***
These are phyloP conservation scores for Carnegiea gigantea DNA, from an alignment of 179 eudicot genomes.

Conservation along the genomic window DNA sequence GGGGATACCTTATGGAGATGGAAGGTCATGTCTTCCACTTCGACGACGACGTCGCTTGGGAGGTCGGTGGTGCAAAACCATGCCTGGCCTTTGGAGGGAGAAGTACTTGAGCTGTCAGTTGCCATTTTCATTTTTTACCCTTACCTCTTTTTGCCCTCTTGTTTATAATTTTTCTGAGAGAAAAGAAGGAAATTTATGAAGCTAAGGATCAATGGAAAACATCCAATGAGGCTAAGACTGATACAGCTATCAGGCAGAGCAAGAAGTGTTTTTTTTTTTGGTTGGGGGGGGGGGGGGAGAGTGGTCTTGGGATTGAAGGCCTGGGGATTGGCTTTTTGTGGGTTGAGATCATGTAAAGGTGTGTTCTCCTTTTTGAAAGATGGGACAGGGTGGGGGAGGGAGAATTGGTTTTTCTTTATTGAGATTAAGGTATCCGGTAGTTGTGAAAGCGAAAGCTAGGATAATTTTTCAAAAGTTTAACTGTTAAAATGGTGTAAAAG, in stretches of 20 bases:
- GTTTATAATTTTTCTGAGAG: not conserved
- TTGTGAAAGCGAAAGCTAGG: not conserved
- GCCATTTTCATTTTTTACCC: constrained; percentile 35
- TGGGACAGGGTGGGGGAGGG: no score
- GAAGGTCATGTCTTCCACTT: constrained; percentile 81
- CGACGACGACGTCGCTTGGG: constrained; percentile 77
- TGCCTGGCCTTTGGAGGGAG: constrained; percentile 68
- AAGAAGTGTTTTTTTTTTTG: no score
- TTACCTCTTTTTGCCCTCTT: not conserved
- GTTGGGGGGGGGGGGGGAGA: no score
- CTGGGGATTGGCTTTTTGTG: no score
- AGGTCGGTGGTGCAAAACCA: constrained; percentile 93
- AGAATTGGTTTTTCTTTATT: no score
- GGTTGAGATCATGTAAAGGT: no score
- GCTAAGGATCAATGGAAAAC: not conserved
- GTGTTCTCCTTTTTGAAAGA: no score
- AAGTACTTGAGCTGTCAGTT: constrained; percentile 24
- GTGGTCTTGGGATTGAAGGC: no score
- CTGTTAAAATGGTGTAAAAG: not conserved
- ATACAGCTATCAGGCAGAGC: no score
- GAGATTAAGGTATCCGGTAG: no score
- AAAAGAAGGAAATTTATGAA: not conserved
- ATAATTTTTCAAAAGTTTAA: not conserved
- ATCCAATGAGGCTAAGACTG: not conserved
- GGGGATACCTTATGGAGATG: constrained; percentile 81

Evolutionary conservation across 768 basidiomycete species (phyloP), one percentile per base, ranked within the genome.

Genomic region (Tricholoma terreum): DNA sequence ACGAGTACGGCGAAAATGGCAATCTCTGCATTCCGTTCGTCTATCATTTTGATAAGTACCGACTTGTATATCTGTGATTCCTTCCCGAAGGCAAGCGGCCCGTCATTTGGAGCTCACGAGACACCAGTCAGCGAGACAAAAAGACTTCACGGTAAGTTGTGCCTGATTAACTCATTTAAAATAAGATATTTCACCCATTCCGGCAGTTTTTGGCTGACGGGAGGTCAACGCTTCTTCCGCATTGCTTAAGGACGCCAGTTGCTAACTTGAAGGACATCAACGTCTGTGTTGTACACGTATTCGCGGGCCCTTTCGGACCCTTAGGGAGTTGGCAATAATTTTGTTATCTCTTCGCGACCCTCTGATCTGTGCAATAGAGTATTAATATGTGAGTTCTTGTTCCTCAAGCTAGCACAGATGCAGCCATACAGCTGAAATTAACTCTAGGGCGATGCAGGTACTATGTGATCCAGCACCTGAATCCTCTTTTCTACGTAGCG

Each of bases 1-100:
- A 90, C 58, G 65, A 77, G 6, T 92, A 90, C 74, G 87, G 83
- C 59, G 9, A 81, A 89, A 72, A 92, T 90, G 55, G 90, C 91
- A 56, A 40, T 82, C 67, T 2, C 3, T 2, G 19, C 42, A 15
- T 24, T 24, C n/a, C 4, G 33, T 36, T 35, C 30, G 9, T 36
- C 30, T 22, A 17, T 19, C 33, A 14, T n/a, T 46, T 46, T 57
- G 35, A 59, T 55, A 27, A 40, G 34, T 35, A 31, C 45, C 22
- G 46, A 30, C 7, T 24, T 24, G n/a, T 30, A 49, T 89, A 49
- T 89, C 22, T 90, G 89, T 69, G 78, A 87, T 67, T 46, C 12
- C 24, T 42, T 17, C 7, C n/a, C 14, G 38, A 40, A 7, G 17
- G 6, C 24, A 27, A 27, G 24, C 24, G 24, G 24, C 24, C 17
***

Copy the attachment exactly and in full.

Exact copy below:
These are phyloP conservation scores for Carnegiea gigantea DNA, from an alignment of 179 eudicot genomes.

Conservation along the genomic window DNA sequence GGGGATACCTTATGGAGATGGAAGGTCATGTCTTCCACTTCGACGACGACGTCGCTTGGGAGGTCGGTGGTGCAAAACCATGCCTGGCCTTTGGAGGGAGAAGTACTTGAGCTGTCAGTTGCCATTTTCATTTTTTACCCTTACCTCTTTTTGCCCTCTTGTTTATAATTTTTCTGAGAGAAAAGAAGGAAATTTATGAAGCTAAGGATCAATGGAAAACATCCAATGAGGCTAAGACTGATACAGCTATCAGGCAGAGCAAGAAGTGTTTTTTTTTTTGGTTGGGGGGGGGGGGGGAGAGTGGTCTTGGGATTGAAGGCCTGGGGATTGGCTTTTTGTGGGTTGAGATCATGTAAAGGTGTGTTCTCCTTTTTGAAAGATGGGACAGGGTGGGGGAGGGAGAATTGGTTTTTCTTTATTGAGATTAAGGTATCCGGTAGTTGTGAAAGCGAAAGCTAGGATAATTTTTCAAAAGTTTAACTGTTAAAATGGTGTAAAAG, in stretches of 20 bases:
- GTTTATAATTTTTCTGAGAG: not conserved
- TTGTGAAAGCGAAAGCTAGG: not conserved
- GCCATTTTCATTTTTTACCC: constrained; percentile 35
- TGGGACAGGGTGGGGGAGGG: no score
- GAAGGTCATGTCTTCCACTT: constrained; percentile 81
- CGACGACGACGTCGCTTGGG: constrained; percentile 77
- TGCCTGGCCTTTGGAGGGAG: constrained; percentile 68
- AAGAAGTGTTTTTTTTTTTG: no score
- TTACCTCTTTTTGCCCTCTT: not conserved
- GTTGGGGGGGGGGGGGGAGA: no score
- CTGGGGATTGGCTTTTTGTG: no score
- AGGTCGGTGGTGCAAAACCA: constrained; percentile 93
- AGAATTGGTTTTTCTTTATT: no score
- GGTTGAGATCATGTAAAGGT: no score
- GCTAAGGATCAATGGAAAAC: not conserved
- GTGTTCTCCTTTTTGAAAGA: no score
- AAGTACTTGAGCTGTCAGTT: constrained; percentile 24
- GTGGTCTTGGGATTGAAGGC: no score
- CTGTTAAAATGGTGTAAAAG: not conserved
- ATACAGCTATCAGGCAGAGC: no score
- GAGATTAAGGTATCCGGTAG: no score
- AAAAGAAGGAAATTTATGAA: not conserved
- ATAATTTTTCAAAAGTTTAA: not conserved
- ATCCAATGAGGCTAAGACTG: not conserved
- GGGGATACCTTATGGAGATG: constrained; percentile 81

Evolutionary conservation across 768 basidiomycete species (phyloP), one percentile per base, ranked within the genome.

Genomic region (Tricholoma terreum): DNA sequence ACGAGTACGGCGAAAATGGCAATCTCTGCATTCCGTTCGTCTATCATTTTGATAAGTACCGACTTGTATATCTGTGATTCCTTCCCGAAGGCAAGCGGCCCGTCATTTGGAGCTCACGAGACACCAGTCAGCGAGACAAAAAGACTTCACGGTAAGTTGTGCCTGATTAACTCATTTAAAATAAGATATTTCACCCATTCCGGCAGTTTTTGGCTGACGGGAGGTCAACGCTTCTTCCGCATTGCTTAAGGACGCCAGTTGCTAACTTGAAGGACATCAACGTCTGTGTTGTACACGTATTCGCGGGCCCTTTCGGACCCTTAGGGAGTTGGCAATAATTTTGTTATCTCTTCGCGACCCTCTGATCTGTGCAATAGAGTATTAATATGTGAGTTCTTGTTCCTCAAGCTAGCACAGATGCAGCCATACAGCTGAAATTAACTCTAGGGCGATGCAGGTACTATGTGATCCAGCACCTGAATCCTCTTTTCTACGTAGCG

Each of bases 1-100:
- A 90, C 58, G 65, A 77, G 6, T 92, A 90, C 74, G 87, G 83
- C 59, G 9, A 81, A 89, A 72, A 92, T 90, G 55, G 90, C 91
- A 56, A 40, T 82, C 67, T 2, C 3, T 2, G 19, C 42, A 15
- T 24, T 24, C n/a, C 4, G 33, T 36, T 35, C 30, G 9, T 36
- C 30, T 22, A 17, T 19, C 33, A 14, T n/a, T 46, T 46, T 57
- G 35, A 59, T 55, A 27, A 40, G 34, T 35, A 31, C 45, C 22
- G 46, A 30, C 7, T 24, T 24, G n/a, T 30, A 49, T 89, A 49
- T 89, C 22, T 90, G 89, T 69, G 78, A 87, T 67, T 46, C 12
- C 24, T 42, T 17, C 7, C n/a, C 14, G 38, A 40, A 7, G 17
- G 6, C 24, A 27, A 27, G 24, C 24, G 24, G 24, C 24, C 17